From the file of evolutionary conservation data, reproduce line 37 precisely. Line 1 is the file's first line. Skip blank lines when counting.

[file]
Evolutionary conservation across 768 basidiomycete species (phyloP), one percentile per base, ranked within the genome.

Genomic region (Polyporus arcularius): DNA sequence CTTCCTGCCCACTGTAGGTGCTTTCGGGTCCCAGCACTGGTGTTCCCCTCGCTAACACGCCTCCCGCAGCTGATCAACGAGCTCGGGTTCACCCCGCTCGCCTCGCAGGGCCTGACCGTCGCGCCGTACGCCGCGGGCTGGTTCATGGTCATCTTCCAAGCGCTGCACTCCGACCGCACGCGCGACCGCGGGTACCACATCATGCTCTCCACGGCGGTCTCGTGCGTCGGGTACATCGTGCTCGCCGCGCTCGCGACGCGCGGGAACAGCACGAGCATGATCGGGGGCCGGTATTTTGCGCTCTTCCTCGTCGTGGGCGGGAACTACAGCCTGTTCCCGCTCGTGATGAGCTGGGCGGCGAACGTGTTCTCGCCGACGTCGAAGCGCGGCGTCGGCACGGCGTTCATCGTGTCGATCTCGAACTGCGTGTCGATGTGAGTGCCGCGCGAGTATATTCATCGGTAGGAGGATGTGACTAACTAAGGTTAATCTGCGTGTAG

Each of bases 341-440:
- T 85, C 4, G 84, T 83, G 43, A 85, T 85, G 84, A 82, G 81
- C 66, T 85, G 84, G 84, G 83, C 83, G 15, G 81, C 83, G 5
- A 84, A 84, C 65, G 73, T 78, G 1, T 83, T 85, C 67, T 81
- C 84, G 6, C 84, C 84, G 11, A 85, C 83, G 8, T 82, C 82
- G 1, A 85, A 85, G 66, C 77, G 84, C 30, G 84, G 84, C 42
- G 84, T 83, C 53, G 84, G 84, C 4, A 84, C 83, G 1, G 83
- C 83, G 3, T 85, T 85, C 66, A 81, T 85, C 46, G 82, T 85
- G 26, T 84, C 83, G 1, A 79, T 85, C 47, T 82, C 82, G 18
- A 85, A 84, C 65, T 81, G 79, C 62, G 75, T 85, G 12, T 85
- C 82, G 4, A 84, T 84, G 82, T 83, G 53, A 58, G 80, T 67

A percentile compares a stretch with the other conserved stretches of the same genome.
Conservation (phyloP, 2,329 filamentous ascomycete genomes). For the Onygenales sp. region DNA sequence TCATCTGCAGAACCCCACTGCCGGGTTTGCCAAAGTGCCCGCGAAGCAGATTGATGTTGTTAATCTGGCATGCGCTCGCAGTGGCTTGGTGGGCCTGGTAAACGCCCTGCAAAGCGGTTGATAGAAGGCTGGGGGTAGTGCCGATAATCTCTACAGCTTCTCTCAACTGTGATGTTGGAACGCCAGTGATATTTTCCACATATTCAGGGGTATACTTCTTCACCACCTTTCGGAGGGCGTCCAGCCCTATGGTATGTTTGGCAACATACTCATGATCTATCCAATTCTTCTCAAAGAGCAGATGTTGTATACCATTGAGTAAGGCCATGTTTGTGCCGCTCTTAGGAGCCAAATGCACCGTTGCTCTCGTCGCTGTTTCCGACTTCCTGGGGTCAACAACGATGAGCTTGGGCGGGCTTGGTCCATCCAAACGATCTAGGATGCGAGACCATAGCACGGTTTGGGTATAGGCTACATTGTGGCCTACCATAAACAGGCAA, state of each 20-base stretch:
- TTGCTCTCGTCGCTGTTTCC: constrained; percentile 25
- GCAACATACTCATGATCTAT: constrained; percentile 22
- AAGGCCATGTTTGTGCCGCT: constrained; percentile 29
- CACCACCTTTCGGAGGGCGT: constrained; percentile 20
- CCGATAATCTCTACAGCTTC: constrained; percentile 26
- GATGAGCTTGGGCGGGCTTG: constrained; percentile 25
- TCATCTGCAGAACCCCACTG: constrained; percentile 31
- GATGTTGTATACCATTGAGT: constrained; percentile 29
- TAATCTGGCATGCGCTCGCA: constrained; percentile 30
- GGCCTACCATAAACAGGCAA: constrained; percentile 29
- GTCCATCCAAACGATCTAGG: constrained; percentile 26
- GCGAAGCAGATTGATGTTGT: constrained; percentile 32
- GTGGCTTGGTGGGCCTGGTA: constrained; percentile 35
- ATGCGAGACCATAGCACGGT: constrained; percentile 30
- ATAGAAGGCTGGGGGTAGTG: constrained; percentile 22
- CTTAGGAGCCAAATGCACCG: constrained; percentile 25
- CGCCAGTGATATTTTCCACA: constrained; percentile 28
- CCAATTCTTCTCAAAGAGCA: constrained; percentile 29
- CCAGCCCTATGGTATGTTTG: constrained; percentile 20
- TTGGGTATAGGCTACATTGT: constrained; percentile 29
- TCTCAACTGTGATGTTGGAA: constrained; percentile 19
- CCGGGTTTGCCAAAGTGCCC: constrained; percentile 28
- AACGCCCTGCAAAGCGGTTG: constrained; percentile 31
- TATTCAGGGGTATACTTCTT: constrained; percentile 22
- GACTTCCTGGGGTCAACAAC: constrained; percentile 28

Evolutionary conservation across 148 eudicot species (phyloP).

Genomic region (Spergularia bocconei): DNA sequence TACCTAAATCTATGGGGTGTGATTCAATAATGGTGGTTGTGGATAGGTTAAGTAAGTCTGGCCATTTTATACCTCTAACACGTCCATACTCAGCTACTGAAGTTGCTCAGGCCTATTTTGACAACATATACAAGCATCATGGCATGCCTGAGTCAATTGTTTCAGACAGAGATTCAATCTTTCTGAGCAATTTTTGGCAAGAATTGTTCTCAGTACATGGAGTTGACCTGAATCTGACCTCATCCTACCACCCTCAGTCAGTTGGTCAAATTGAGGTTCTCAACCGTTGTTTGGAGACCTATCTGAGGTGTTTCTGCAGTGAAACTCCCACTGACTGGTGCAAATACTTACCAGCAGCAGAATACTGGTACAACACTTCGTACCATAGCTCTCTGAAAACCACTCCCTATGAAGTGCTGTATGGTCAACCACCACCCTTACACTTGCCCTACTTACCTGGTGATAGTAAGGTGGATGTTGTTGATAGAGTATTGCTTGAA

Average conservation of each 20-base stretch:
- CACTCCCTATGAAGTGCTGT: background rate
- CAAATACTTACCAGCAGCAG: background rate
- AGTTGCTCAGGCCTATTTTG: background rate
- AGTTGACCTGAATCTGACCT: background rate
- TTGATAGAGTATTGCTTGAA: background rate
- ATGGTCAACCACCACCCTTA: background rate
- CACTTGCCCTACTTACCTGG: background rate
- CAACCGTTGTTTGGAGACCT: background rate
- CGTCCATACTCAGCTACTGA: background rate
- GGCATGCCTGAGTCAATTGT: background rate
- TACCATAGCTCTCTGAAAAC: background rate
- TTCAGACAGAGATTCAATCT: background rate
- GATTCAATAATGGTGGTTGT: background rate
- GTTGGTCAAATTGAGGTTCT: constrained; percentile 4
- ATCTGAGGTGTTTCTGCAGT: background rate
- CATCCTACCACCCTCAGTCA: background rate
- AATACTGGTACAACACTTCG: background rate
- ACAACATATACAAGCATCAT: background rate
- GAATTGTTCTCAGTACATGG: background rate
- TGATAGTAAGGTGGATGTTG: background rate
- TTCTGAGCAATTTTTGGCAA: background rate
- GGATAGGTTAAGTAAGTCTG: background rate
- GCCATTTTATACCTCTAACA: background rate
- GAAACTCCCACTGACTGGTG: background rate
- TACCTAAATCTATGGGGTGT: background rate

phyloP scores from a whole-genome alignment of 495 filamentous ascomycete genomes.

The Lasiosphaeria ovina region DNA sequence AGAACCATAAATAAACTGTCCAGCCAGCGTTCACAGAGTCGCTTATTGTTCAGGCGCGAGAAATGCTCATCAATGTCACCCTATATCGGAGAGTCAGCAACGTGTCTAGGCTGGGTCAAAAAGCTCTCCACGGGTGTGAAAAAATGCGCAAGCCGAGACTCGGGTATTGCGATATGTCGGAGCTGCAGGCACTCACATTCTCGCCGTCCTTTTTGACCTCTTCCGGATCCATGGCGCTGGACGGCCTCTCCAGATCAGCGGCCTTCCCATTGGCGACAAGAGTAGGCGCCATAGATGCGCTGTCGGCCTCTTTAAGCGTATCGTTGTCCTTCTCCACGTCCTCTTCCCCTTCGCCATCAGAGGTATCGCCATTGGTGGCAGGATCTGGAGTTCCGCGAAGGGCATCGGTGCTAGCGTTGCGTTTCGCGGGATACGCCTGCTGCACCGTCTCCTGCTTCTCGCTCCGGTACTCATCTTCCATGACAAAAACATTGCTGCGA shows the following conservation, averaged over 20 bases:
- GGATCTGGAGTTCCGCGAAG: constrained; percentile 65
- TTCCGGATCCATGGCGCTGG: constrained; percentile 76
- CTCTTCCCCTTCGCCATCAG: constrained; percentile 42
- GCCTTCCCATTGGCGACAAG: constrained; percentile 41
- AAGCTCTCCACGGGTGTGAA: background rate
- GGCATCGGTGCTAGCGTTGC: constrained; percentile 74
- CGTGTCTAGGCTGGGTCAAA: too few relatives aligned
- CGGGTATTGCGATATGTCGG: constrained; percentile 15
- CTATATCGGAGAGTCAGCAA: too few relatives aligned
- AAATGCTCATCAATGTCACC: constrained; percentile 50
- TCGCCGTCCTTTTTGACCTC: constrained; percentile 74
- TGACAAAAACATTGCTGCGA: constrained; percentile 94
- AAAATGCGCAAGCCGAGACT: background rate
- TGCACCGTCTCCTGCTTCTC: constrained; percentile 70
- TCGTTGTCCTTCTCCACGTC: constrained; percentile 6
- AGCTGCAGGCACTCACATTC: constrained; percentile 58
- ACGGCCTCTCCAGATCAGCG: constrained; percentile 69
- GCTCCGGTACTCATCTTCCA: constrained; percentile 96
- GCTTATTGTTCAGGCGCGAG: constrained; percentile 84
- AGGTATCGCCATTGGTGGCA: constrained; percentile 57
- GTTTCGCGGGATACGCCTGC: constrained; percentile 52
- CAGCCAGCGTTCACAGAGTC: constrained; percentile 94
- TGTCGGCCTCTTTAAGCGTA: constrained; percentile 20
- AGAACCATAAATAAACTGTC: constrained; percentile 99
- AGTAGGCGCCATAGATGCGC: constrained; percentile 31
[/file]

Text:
- CCGGGTTTGCCAAAGTGCCC: constrained; percentile 28